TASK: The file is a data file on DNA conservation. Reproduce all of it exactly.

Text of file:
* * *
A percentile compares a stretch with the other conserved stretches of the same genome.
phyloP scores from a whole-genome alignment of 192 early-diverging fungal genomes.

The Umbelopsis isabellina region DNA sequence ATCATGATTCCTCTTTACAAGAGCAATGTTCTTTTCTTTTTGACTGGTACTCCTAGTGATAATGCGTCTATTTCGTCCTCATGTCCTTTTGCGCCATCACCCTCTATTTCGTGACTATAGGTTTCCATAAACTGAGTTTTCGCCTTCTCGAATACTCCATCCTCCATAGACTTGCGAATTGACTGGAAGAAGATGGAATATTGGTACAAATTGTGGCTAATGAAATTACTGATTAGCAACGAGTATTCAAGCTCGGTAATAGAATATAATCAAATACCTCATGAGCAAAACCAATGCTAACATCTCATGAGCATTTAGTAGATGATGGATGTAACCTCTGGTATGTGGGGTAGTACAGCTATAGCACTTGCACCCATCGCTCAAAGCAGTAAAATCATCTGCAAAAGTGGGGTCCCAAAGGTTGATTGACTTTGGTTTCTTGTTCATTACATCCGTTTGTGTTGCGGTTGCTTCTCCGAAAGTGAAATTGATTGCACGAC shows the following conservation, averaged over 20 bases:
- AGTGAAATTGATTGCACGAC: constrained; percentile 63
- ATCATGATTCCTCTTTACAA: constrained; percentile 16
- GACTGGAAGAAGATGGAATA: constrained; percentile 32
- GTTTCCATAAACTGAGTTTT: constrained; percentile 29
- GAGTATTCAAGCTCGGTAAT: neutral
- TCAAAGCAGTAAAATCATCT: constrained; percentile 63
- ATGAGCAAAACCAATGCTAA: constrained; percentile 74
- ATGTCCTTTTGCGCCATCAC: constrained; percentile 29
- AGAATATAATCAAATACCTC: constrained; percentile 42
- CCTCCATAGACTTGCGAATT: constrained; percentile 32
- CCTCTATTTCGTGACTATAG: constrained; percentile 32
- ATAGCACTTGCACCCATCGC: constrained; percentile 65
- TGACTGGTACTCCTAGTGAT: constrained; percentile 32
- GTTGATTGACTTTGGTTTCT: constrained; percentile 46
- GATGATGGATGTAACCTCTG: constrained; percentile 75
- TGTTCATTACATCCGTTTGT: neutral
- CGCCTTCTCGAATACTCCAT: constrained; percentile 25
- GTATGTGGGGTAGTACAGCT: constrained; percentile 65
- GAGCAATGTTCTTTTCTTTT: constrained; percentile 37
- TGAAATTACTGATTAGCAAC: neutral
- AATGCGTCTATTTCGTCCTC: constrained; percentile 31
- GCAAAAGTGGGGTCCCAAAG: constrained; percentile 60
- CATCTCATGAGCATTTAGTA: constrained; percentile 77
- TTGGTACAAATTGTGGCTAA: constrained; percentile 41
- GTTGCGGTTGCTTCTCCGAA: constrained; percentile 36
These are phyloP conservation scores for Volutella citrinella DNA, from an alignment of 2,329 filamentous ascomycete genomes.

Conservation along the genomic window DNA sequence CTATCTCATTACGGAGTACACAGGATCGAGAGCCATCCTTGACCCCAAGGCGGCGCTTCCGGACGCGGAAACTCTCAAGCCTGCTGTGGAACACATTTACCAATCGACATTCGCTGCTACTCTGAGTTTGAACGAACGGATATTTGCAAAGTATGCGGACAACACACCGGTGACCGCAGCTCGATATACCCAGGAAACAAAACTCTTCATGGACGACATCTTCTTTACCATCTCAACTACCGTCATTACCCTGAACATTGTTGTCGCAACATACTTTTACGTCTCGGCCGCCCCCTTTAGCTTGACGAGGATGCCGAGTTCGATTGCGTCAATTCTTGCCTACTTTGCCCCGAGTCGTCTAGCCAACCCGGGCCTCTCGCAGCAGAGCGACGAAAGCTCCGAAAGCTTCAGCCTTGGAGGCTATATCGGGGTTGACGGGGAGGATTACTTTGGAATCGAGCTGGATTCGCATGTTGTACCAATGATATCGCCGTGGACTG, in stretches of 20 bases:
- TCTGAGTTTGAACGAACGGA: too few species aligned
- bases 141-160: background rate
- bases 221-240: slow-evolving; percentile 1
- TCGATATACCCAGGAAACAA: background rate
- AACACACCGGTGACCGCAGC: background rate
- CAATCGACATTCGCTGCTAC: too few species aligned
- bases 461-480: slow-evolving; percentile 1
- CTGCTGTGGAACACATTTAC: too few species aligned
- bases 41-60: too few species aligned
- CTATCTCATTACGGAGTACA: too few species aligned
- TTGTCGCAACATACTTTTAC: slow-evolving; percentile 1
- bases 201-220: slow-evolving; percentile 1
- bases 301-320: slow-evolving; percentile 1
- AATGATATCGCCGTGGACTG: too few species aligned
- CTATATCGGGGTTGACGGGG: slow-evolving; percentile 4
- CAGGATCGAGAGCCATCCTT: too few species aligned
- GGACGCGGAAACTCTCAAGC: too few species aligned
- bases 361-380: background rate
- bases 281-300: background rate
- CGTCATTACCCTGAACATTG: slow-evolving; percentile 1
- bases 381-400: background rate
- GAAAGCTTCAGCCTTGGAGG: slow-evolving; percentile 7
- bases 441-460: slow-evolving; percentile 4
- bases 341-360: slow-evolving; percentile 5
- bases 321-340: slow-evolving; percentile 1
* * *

A percentile compares a stretch with the other conserved stretches of the same genome.
phyloP scores from a whole-genome alignment of 192 early-diverging fungal genomes.

The Umbelopsis isabellina region DNA sequence ATCATGATTCCTCTTTACAAGAGCAATGTTCTTTTCTTTTTGACTGGTACTCCTAGTGATAATGCGTCTATTTCGTCCTCATGTCCTTTTGCGCCATCACCCTCTATTTCGTGACTATAGGTTTCCATAAACTGAGTTTTCGCCTTCTCGAATACTCCATCCTCCATAGACTTGCGAATTGACTGGAAGAAGATGGAATATTGGTACAAATTGTGGCTAATGAAATTACTGATTAGCAACGAGTATTCAAGCTCGGTAATAGAATATAATCAAATACCTCATGAGCAAAACCAATGCTAACATCTCATGAGCATTTAGTAGATGATGGATGTAACCTCTGGTATGTGGGGTAGTACAGCTATAGCACTTGCACCCATCGCTCAAAGCAGTAAAATCATCTGCAAAAGTGGGGTCCCAAAGGTTGATTGACTTTGGTTTCTTGTTCATTACATCCGTTTGTGTTGCGGTTGCTTCTCCGAAAGTGAAATTGATTGCACGAC shows the following conservation, averaged over 20 bases:
- AGTGAAATTGATTGCACGAC: constrained; percentile 63
- ATCATGATTCCTCTTTACAA: constrained; percentile 16
- GACTGGAAGAAGATGGAATA: constrained; percentile 32
- GTTTCCATAAACTGAGTTTT: constrained; percentile 29
- GAGTATTCAAGCTCGGTAAT: neutral
- TCAAAGCAGTAAAATCATCT: constrained; percentile 63
- ATGAGCAAAACCAATGCTAA: constrained; percentile 74
- ATGTCCTTTTGCGCCATCAC: constrained; percentile 29
- AGAATATAATCAAATACCTC: constrained; percentile 42
- CCTCCATAGACTTGCGAATT: constrained; percentile 32
- CCTCTATTTCGTGACTATAG: constrained; percentile 32
- ATAGCACTTGCACCCATCGC: constrained; percentile 65
- TGACTGGTACTCCTAGTGAT: constrained; percentile 32
- GTTGATTGACTTTGGTTTCT: constrained; percentile 46
- GATGATGGATGTAACCTCTG: constrained; percentile 75
- TGTTCATTACATCCGTTTGT: neutral
- CGCCTTCTCGAATACTCCAT: constrained; percentile 25
- GTATGTGGGGTAGTACAGCT: constrained; percentile 65
- GAGCAATGTTCTTTTCTTTT: constrained; percentile 37
- TGAAATTACTGATTAGCAAC: neutral
- AATGCGTCTATTTCGTCCTC: constrained; percentile 31
- GCAAAAGTGGGGTCCCAAAG: constrained; percentile 60
- CATCTCATGAGCATTTAGTA: constrained; percentile 77
- TTGGTACAAATTGTGGCTAA: constrained; percentile 41
- GTTGCGGTTGCTTCTCCGAA: constrained; percentile 36
These are phyloP conservation scores for Volutella citrinella DNA, from an alignment of 2,329 filamentous ascomycete genomes.

Conservation along the genomic window DNA sequence CTATCTCATTACGGAGTACACAGGATCGAGAGCCATCCTTGACCCCAAGGCGGCGCTTCCGGACGCGGAAACTCTCAAGCCTGCTGTGGAACACATTTACCAATCGACATTCGCTGCTACTCTGAGTTTGAACGAACGGATATTTGCAAAGTATGCGGACAACACACCGGTGACCGCAGCTCGATATACCCAGGAAACAAAACTCTTCATGGACGACATCTTCTTTACCATCTCAACTACCGTCATTACCCTGAACATTGTTGTCGCAACATACTTTTACGTCTCGGCCGCCCCCTTTAGCTTGACGAGGATGCCGAGTTCGATTGCGTCAATTCTTGCCTACTTTGCCCCGAGTCGTCTAGCCAACCCGGGCCTCTCGCAGCAGAGCGACGAAAGCTCCGAAAGCTTCAGCCTTGGAGGCTATATCGGGGTTGACGGGGAGGATTACTTTGGAATCGAGCTGGATTCGCATGTTGTACCAATGATATCGCCGTGGACTG, in stretches of 20 bases:
- TCTGAGTTTGAACGAACGGA: too few species aligned
- bases 141-160: background rate
- bases 221-240: slow-evolving; percentile 1
- TCGATATACCCAGGAAACAA: background rate
- AACACACCGGTGACCGCAGC: background rate
- CAATCGACATTCGCTGCTAC: too few species aligned
- bases 461-480: slow-evolving; percentile 1
- CTGCTGTGGAACACATTTAC: too few species aligned
- bases 41-60: too few species aligned
- CTATCTCATTACGGAGTACA: too few species aligned
- TTGTCGCAACATACTTTTAC: slow-evolving; percentile 1
- bases 201-220: slow-evolving; percentile 1
- bases 301-320: slow-evolving; percentile 1
- AATGATATCGCCGTGGACTG: too few species aligned
- CTATATCGGGGTTGACGGGG: slow-evolving; percentile 4
- CAGGATCGAGAGCCATCCTT: too few species aligned
- GGACGCGGAAACTCTCAAGC: too few species aligned
- bases 361-380: background rate
- bases 281-300: background rate
- CGTCATTACCCTGAACATTG: slow-evolving; percentile 1
- bases 381-400: background rate
- GAAAGCTTCAGCCTTGGAGG: slow-evolving; percentile 7
- bases 441-460: slow-evolving; percentile 4
- bases 341-360: slow-evolving; percentile 5
- bases 321-340: slow-evolving; percentile 1